The Florida Wildlife Corridor Expedition is the brainchild of Clearwater resident Carlton Ward Jr., who calls himself "an environmental photojournalist." He's produced two books, The Edge of Africa and Florida Cowboys.
Ward, an eighth-generation Floridian, became intrigued by research that biologist Joe Guthrie had been doing on black bears and how they roamed across a mosaic of public and private property. Panthers and other imperiled species have been documented doing the same thing.
Later, when he heard University of Florida scientist Tom Hoctor talk about the importance of connecting all those lands, Ward raised his hand and asked what was stopping anyone from stringing them together.
"Little did I know that I was getting into a three-year endeavor," he said.
He and Guthrie plotted a route, commissioned a map and started organizing their trip. They'll be joined by documentary filmmaker Elam Stoltzfus and conservationist Mallory Lykes Dimmitt on the trek. The trip is expected to take them 100 days —- depending, Ward joked, on how many wrong turns they take.
One idea they're promoting is the purchase of development rights from ranchers and other big landowners, instead of state or federal officials buying the land outright. That would save the taxpayers money and allow ranchers to continue making use of the property, keeping it on the tax rolls.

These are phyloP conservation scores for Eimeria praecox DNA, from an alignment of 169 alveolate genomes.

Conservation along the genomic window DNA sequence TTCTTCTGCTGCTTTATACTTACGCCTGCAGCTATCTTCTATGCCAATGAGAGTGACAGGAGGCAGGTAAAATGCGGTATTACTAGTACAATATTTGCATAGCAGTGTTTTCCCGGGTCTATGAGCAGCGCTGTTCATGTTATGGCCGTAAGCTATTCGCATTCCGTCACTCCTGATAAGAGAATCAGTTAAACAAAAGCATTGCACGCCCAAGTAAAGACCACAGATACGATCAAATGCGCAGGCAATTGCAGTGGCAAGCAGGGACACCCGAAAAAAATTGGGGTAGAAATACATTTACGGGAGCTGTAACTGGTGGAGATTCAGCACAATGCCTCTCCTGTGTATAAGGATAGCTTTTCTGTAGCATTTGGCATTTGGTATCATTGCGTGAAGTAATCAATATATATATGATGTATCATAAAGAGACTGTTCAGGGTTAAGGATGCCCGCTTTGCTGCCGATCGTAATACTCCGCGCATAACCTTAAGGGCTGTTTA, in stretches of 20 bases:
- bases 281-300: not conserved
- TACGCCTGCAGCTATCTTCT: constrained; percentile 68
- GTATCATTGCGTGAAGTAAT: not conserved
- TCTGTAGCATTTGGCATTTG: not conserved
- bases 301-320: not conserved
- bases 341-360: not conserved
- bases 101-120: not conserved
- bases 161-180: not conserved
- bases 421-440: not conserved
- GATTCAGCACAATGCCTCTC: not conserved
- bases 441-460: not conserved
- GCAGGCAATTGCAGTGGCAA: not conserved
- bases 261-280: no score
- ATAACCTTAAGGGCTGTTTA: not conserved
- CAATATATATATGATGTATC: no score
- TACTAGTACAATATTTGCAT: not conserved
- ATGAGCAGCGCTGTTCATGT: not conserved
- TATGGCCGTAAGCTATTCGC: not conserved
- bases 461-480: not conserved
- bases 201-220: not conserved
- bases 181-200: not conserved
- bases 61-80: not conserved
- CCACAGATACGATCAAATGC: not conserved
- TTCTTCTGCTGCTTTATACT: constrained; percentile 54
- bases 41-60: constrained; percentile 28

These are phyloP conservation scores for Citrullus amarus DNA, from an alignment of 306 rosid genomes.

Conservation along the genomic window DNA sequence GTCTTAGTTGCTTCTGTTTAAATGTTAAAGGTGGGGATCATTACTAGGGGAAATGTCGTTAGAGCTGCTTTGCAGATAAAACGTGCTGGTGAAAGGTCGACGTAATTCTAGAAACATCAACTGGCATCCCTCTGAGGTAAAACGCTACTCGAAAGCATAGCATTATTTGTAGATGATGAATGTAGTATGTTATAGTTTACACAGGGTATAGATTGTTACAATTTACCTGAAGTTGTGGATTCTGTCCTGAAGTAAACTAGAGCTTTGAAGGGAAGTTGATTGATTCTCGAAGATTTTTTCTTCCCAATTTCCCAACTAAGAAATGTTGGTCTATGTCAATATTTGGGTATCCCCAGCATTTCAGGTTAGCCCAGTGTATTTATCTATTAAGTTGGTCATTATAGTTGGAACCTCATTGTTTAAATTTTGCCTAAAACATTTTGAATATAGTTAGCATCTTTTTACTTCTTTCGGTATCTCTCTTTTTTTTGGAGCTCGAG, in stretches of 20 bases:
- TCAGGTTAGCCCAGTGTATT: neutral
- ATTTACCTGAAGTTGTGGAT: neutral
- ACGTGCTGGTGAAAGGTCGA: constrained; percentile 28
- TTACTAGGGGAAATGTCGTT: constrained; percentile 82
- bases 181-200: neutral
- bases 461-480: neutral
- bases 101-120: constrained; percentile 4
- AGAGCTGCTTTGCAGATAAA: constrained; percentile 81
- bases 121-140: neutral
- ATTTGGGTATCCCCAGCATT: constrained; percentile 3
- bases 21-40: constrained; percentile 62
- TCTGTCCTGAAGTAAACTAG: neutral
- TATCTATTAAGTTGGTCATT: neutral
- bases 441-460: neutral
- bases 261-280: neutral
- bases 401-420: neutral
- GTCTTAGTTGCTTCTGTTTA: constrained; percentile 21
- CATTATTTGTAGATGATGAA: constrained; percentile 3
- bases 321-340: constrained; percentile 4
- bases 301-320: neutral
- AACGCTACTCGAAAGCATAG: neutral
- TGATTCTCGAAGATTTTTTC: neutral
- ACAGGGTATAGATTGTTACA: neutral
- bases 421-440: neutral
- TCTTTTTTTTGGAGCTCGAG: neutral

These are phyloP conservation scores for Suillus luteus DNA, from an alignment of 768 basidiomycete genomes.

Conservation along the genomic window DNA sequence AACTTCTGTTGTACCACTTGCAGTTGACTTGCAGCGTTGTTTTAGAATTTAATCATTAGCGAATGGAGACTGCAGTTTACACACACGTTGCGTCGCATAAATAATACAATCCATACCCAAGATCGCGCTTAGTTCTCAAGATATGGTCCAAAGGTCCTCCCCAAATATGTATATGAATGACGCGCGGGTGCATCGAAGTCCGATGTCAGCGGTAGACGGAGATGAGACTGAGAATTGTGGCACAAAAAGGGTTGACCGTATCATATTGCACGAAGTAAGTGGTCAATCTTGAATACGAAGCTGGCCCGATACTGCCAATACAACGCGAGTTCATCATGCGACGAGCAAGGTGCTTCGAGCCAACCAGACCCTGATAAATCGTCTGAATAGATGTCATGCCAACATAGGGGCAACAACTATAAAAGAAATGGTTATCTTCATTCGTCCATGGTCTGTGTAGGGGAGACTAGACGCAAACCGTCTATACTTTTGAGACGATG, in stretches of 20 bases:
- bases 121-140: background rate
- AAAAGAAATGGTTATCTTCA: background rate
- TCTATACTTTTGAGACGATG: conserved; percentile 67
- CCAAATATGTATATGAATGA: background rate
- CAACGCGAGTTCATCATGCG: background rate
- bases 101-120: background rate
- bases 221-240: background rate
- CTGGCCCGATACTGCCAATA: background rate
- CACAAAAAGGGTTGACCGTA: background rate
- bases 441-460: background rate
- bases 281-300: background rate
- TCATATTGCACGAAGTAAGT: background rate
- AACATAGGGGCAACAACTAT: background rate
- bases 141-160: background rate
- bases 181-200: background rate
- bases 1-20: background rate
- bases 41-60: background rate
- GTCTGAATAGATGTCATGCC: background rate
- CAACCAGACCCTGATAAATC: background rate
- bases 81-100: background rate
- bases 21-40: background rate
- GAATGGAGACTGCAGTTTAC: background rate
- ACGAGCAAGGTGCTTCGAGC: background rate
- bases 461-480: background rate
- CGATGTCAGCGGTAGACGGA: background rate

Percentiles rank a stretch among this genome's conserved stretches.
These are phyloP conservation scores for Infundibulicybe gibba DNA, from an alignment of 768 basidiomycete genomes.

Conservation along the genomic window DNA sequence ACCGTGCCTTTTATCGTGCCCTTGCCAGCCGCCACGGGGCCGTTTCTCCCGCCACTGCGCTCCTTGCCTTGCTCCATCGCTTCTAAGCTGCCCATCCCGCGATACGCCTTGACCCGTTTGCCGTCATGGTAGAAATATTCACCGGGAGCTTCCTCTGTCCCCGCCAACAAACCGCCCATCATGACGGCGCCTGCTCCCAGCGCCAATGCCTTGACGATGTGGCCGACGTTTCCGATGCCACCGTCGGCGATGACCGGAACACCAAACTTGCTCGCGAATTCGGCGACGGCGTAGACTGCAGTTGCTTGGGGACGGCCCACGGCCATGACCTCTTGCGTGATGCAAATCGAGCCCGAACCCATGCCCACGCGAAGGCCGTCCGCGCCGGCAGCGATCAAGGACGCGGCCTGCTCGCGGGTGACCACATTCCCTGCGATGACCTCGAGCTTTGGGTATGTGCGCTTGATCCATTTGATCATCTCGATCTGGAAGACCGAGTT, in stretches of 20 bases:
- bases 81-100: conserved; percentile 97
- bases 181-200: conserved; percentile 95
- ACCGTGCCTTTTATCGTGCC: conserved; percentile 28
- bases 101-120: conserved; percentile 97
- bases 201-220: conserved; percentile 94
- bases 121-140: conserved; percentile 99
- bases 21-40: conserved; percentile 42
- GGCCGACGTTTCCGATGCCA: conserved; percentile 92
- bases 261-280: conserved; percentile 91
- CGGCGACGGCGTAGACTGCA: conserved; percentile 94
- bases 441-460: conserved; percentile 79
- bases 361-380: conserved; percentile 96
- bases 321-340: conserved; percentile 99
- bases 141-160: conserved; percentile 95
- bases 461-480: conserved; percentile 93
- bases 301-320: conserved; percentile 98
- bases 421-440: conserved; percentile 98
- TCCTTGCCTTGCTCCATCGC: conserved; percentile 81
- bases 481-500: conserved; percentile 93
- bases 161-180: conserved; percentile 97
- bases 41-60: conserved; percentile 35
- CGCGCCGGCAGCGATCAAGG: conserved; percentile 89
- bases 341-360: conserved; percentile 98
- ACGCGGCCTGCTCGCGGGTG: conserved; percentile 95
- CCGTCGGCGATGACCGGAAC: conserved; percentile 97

By undertaking this trip, he said, the landowners will see "we're not just a bunch of environmentalists coming out here in their air-conditioned cars to tell them about their property."
Funding is the key, he said — not only for creating the wildlife corridor, but for the expedition as well. "We're about $50,000 short of what we need," he said about a week before the trip's scheduled kickoff.
Looking ahead to the challenges facing them, Ward said the biggest one is just "getting to the starting line."
Craig Pittman can be reached at email@example.com